Ceramic artist Kazu Oba connects clay with cuisine in Den Show

Pottery and cuisine don't have an obvious connection in American culture, but it's common in Japan for people in the food business to become interested in ceramics as well. That's how Kazu Oba became a ceramics artist, and his pottery work is showcased in the Den Show, an exhibition celebrating the traditions of pottery, cooking and sake.

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A native of Kyushu, Japan, Oba became interested in pottery while working in the restaurant business for about fifteen years. "I don't come from a pottery family," he says, "like many potters do in Japan -- like my teacher is a thirteenth-generation potter. But I don't come from tradition like that."

So he decided to learn the art hands-on, through apprenticeships. In 2003 and 2004 he worked with Takisho Nakazato, one of the most celebrated potters in the world -- and one who emphasizes the connection between pottery and food. "My ceramics teacher would say, 'It's not about the pottery, it's about the food that goes in it,'" Oba says.

"Pottery is such a big part of the Japanese culinary scene," he continues. "It's not a chef doing his own thing on a blank canvas, meaning a white plate. It's really a collaboration between the pottery maker and the people who cook." Having a specific type of food in mind helps potters decide the shape, size and function of a particular piece.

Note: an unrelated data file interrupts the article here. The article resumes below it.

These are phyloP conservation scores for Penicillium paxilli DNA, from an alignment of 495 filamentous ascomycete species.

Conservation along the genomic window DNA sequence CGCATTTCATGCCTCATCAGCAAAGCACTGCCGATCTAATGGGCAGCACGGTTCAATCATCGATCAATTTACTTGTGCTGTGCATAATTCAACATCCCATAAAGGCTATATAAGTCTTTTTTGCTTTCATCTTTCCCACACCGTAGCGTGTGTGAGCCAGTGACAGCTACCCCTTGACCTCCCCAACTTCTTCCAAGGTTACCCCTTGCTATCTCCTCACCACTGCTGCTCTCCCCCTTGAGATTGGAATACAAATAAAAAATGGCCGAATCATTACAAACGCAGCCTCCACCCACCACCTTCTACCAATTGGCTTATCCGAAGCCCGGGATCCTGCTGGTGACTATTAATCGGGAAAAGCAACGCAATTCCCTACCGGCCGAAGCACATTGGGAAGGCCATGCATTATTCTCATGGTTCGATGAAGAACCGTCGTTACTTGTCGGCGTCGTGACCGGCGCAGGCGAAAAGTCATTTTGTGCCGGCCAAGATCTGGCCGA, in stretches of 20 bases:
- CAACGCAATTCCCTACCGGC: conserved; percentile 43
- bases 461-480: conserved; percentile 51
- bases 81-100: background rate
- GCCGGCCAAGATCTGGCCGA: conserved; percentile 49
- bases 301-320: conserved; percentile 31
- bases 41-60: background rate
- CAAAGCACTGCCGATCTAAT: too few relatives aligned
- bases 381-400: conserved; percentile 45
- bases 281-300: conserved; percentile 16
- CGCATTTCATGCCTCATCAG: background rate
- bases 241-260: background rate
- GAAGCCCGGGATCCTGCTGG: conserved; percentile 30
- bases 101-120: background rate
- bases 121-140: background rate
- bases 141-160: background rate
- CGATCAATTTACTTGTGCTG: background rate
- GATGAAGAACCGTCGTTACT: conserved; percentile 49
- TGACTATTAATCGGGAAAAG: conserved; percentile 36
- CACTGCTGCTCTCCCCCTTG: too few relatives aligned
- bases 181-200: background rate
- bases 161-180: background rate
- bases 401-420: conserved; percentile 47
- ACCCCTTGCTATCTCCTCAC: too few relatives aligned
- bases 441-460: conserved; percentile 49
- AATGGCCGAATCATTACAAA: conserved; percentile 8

And the pieces are not really completed until they are given a use: "In my mind, the most successful pottery is not something that will stand out, something that might be seen as beautiful," he explains. "In my mind, good pottery is pottery that you look at and go, 'Hmm, so?' Meaning that it needs something, it's not completed. When the food is served in it, it's in the finished stage of the whole process."

Oba is also a sculptor, and has exhibited his sculptures around town, including a show at Walker Fine Art Gallery last month. As with his pottery, Oba feels a sculpture is only finished once the new owner gives it a use -- whether it's setting it on a shelf or filling it with flowers. "What's mostly interesting to me is what you bring into the piece," he says. "Maybe your cat will crawl on it and claim it as his, but then that's exciting. It's more that what I would ever do with my own hands. I like this unknown possibility part of this whole thing."

The Den Show will be open from 10 a.m. to 10 p.m. on Friday, December 21 and Saturday, 22 in the former Ototo restaurant space. The free show also includes kick-wheel demonstrations and beverages served in Oba's designs.

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